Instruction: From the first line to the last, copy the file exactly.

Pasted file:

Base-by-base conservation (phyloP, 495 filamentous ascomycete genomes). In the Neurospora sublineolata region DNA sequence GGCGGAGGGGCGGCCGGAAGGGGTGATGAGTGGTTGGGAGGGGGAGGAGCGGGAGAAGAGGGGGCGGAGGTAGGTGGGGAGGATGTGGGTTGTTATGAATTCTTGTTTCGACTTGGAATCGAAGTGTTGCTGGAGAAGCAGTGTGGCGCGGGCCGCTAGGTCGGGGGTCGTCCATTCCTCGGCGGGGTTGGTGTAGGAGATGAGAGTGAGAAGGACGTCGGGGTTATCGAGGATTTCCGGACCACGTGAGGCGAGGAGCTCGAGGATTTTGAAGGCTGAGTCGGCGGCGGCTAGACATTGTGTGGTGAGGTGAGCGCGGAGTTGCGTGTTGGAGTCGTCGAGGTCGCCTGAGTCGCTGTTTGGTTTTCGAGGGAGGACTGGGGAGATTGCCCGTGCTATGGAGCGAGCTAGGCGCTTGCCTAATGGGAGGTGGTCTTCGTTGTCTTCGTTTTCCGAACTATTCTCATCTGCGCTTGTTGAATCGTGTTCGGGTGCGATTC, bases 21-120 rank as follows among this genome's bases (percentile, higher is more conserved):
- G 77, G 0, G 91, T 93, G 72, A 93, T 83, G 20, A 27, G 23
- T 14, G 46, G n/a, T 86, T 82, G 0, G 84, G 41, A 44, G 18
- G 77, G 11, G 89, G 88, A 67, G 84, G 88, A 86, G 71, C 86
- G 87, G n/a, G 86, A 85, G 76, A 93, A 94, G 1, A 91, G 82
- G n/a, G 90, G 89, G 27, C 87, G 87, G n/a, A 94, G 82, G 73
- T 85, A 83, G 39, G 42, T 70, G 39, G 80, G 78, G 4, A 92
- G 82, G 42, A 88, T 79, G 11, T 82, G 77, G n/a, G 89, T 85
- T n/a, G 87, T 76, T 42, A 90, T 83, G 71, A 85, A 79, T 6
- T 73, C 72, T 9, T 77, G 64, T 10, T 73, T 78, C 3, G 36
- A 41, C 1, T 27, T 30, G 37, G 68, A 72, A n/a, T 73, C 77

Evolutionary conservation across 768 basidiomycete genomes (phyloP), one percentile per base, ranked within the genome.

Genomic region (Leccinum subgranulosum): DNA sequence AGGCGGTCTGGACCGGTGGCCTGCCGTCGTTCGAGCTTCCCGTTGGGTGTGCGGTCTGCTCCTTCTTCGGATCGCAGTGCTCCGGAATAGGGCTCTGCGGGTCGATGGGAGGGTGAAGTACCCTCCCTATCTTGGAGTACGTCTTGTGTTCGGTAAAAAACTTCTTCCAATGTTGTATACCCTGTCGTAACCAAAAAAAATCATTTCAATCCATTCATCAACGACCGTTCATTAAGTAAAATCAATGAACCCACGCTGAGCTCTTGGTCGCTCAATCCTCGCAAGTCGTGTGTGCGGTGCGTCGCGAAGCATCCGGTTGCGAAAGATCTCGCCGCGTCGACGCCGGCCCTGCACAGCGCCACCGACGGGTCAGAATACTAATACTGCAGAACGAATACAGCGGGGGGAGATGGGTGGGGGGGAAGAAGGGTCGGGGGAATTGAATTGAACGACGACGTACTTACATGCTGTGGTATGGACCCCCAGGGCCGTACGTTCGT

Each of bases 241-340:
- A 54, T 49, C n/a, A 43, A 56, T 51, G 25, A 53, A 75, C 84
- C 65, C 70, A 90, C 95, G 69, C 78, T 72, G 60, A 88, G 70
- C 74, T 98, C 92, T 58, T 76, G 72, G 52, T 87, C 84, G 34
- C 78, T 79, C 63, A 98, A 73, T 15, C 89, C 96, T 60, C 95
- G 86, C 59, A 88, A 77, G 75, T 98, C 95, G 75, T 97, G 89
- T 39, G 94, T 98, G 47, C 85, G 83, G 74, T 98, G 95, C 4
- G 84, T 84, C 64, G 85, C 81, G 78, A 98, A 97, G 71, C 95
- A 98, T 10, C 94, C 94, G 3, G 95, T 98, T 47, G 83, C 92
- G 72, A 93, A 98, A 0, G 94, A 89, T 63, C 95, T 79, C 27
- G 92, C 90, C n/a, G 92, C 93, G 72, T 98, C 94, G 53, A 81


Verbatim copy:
Base-by-base conservation (phyloP, 495 filamentous ascomycete genomes). In the Neurospora sublineolata region DNA sequence GGCGGAGGGGCGGCCGGAAGGGGTGATGAGTGGTTGGGAGGGGGAGGAGCGGGAGAAGAGGGGGCGGAGGTAGGTGGGGAGGATGTGGGTTGTTATGAATTCTTGTTTCGACTTGGAATCGAAGTGTTGCTGGAGAAGCAGTGTGGCGCGGGCCGCTAGGTCGGGGGTCGTCCATTCCTCGGCGGGGTTGGTGTAGGAGATGAGAGTGAGAAGGACGTCGGGGTTATCGAGGATTTCCGGACCACGTGAGGCGAGGAGCTCGAGGATTTTGAAGGCTGAGTCGGCGGCGGCTAGACATTGTGTGGTGAGGTGAGCGCGGAGTTGCGTGTTGGAGTCGTCGAGGTCGCCTGAGTCGCTGTTTGGTTTTCGAGGGAGGACTGGGGAGATTGCCCGTGCTATGGAGCGAGCTAGGCGCTTGCCTAATGGGAGGTGGTCTTCGTTGTCTTCGTTTTCCGAACTATTCTCATCTGCGCTTGTTGAATCGTGTTCGGGTGCGATTC, bases 21-120 rank as follows among this genome's bases (percentile, higher is more conserved):
- G 77, G 0, G 91, T 93, G 72, A 93, T 83, G 20, A 27, G 23
- T 14, G 46, G n/a, T 86, T 82, G 0, G 84, G 41, A 44, G 18
- G 77, G 11, G 89, G 88, A 67, G 84, G 88, A 86, G 71, C 86
- G 87, G n/a, G 86, A 85, G 76, A 93, A 94, G 1, A 91, G 82
- G n/a, G 90, G 89, G 27, C 87, G 87, G n/a, A 94, G 82, G 73
- T 85, A 83, G 39, G 42, T 70, G 39, G 80, G 78, G 4, A 92
- G 82, G 42, A 88, T 79, G 11, T 82, G 77, G n/a, G 89, T 85
- T n/a, G 87, T 76, T 42, A 90, T 83, G 71, A 85, A 79, T 6
- T 73, C 72, T 9, T 77, G 64, T 10, T 73, T 78, C 3, G 36
- A 41, C 1, T 27, T 30, G 37, G 68, A 72, A n/a, T 73, C 77

Evolutionary conservation across 768 basidiomycete genomes (phyloP), one percentile per base, ranked within the genome.

Genomic region (Leccinum subgranulosum): DNA sequence AGGCGGTCTGGACCGGTGGCCTGCCGTCGTTCGAGCTTCCCGTTGGGTGTGCGGTCTGCTCCTTCTTCGGATCGCAGTGCTCCGGAATAGGGCTCTGCGGGTCGATGGGAGGGTGAAGTACCCTCCCTATCTTGGAGTACGTCTTGTGTTCGGTAAAAAACTTCTTCCAATGTTGTATACCCTGTCGTAACCAAAAAAAATCATTTCAATCCATTCATCAACGACCGTTCATTAAGTAAAATCAATGAACCCACGCTGAGCTCTTGGTCGCTCAATCCTCGCAAGTCGTGTGTGCGGTGCGTCGCGAAGCATCCGGTTGCGAAAGATCTCGCCGCGTCGACGCCGGCCCTGCACAGCGCCACCGACGGGTCAGAATACTAATACTGCAGAACGAATACAGCGGGGGGAGATGGGTGGGGGGGAAGAAGGGTCGGGGGAATTGAATTGAACGACGACGTACTTACATGCTGTGGTATGGACCCCCAGGGCCGTACGTTCGT

Each of bases 241-340:
- A 54, T 49, C n/a, A 43, A 56, T 51, G 25, A 53, A 75, C 84
- C 65, C 70, A 90, C 95, G 69, C 78, T 72, G 60, A 88, G 70
- C 74, T 98, C 92, T 58, T 76, G 72, G 52, T 87, C 84, G 34
- C 78, T 79, C 63, A 98, A 73, T 15, C 89, C 96, T 60, C 95
- G 86, C 59, A 88, A 77, G 75, T 98, C 95, G 75, T 97, G 89
- T 39, G 94, T 98, G 47, C 85, G 83, G 74, T 98, G 95, C 4
- G 84, T 84, C 64, G 85, C 81, G 78, A 98, A 97, G 71, C 95
- A 98, T 10, C 94, C 94, G 3, G 95, T 98, T 47, G 83, C 92
- G 72, A 93, A 98, A 0, G 94, A 89, T 63, C 95, T 79, C 27
- G 92, C 90, C n/a, G 92, C 93, G 72, T 98, C 94, G 53, A 81